I won’t waste space reiterating the backstory of Sir James Paul McCartney. First of all, I don’t think I need to, and second, I don’t think my blog site could hold that kind of data. Let’s just say it has a lot to do with a small group of school mates who had little band called the Beatles. If you’re not busy today, and have the ability to just apparate anywhere, the Little Caesars Arena in Detroit would be the place to be. Need more time? To name a few, he’ll make stops in Australia and Mexico in October.
For someone who has been lucky enough to have had one career in his life doing what he absolutely loves, he hasn’t been content to rest on his laurels. At 75 years old, he is still going strong, and I believe this is what has kept him young. The concert I attended a week ago in the Carrier Dome in Syracuse, New York, gave me that experience firsthand. He might move a little slower, and his speaking voice might hint at the fact that he’s a senior citizen, but never did his chronological age slow him down as a performer. It's obvious he has a blast creating and doing his thing. The stubborn 82⁰ heat of September in Upstate New didn’t slow him down, even though he was in a suit. After a song or two the jacket came off. Another song, a sleeve was rolled up. The next on his play list saw another sleeve adjusted. And at a prompt 8pm start time, he shared his love and amazing ability of music with us for three straight hours. I was up, dancing and singing along with the other 35,000 fans while he rotated between a ukulele, several pianos, and multiple guitars, and even I had to take a few breaks.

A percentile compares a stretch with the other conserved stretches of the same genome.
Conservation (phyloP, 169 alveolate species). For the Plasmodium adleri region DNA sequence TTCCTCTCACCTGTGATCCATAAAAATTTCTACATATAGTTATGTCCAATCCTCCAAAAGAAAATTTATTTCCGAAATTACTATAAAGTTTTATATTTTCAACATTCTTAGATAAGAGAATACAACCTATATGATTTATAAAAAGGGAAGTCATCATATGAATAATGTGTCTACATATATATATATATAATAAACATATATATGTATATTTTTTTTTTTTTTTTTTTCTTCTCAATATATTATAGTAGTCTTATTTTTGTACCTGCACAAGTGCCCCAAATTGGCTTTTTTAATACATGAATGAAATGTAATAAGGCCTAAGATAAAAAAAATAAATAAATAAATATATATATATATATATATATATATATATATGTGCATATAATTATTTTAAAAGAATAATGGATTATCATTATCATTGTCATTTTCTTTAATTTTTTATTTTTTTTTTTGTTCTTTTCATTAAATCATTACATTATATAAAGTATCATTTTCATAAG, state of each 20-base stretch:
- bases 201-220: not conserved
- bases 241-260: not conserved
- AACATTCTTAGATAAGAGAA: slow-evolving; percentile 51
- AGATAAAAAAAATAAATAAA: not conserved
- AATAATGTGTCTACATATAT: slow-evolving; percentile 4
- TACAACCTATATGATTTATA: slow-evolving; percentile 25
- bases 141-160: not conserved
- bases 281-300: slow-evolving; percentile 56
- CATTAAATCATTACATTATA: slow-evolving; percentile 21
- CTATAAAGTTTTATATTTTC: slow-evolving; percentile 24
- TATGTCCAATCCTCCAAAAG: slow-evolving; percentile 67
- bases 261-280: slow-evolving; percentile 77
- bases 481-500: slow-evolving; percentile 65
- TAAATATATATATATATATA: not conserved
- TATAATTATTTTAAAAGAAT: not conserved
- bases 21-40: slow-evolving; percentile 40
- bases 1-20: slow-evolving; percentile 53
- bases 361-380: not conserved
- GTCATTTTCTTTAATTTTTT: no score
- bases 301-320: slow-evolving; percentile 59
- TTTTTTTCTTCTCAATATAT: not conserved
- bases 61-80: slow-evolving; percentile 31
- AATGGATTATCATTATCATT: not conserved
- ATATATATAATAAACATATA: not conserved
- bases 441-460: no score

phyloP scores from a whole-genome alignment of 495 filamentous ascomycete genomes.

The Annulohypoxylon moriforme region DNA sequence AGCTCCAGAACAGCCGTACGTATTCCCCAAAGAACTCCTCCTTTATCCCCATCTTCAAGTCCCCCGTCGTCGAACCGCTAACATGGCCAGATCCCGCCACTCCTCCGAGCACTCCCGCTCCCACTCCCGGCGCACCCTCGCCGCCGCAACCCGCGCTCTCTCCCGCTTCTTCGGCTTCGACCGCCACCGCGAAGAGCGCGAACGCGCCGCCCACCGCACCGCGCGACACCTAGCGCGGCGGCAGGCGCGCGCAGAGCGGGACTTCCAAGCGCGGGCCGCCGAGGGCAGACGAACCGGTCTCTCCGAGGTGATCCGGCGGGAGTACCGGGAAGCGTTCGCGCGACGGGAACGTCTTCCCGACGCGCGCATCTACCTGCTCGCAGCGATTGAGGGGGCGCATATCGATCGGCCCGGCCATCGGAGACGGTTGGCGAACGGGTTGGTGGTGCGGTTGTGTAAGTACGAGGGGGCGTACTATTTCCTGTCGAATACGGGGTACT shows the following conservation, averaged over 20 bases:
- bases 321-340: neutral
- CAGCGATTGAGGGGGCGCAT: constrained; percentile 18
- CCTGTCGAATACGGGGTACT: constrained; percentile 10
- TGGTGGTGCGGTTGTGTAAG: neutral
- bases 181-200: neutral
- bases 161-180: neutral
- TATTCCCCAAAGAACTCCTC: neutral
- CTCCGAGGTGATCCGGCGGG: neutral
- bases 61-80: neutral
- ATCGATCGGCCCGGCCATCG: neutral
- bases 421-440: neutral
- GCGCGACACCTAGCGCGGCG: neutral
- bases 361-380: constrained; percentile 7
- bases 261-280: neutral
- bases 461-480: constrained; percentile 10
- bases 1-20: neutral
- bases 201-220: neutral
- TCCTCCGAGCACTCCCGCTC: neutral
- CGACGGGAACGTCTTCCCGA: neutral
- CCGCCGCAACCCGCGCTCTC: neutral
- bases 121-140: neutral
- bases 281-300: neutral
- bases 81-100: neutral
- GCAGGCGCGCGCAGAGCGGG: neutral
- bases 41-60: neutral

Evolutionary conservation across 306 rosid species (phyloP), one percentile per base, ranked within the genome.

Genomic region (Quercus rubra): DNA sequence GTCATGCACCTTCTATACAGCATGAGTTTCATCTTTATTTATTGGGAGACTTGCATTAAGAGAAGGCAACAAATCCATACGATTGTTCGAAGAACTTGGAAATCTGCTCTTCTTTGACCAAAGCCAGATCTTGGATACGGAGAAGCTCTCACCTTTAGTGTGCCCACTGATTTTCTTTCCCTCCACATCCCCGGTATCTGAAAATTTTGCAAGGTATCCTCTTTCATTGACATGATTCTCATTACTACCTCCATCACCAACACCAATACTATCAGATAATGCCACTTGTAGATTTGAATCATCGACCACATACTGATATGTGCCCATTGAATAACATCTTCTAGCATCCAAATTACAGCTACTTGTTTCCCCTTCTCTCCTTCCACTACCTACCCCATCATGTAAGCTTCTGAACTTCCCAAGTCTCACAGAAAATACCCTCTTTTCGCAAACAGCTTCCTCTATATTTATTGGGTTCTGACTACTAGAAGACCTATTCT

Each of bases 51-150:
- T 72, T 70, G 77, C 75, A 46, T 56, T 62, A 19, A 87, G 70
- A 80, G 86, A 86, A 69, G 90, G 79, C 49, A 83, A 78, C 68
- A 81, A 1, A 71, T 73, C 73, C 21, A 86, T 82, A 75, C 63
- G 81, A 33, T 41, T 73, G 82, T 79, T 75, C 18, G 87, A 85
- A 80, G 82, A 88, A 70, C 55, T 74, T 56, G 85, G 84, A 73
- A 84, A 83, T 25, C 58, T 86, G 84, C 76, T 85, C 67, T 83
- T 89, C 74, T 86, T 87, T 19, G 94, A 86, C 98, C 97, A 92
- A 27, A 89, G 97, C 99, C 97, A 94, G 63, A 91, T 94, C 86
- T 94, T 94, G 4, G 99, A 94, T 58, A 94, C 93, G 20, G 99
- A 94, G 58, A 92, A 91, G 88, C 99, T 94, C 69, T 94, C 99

His music spanned the decades, with the first song he ever recorded to the most recent song written for his wife, Nancy. At times, he joked he knew the songs the audience liked but would be playing ones he wanted to anyway. It didn’t matter, nothing he did ever seemed a chore for him. Never did the music seem subpar. Towards the end of the night he set the stage on fire - literally and figuratively - with pyrotechnics during Live and Let Die. Ever the performer, he calmly moved on to the next song while stagehands rushed to put out the flames.
His set included music from the early years with the Beatles, through several albums, favorites from Wings, and solo work. Songs written for those he’s lost, wife Linda and friend John Lennon, were played with heartfelt love. Throughout the concert, pictures flashed across the screens behind him showing a timeline of history that he had played a huge part in. A lot has to be said about his backup band, too. It’s a testimony of perfection when both the lead and backup have a synergistic effect. And just when I somehow forgot I was standing 12 rows from an icon, he’d give his head a little shake or take a stiff bow, reminding me he was the legend who graced the Ed Sullivan show when music as we know it today was born. Now I can say I've been a thread in the magic that is Paul McCartney. Catch him if you can keep up.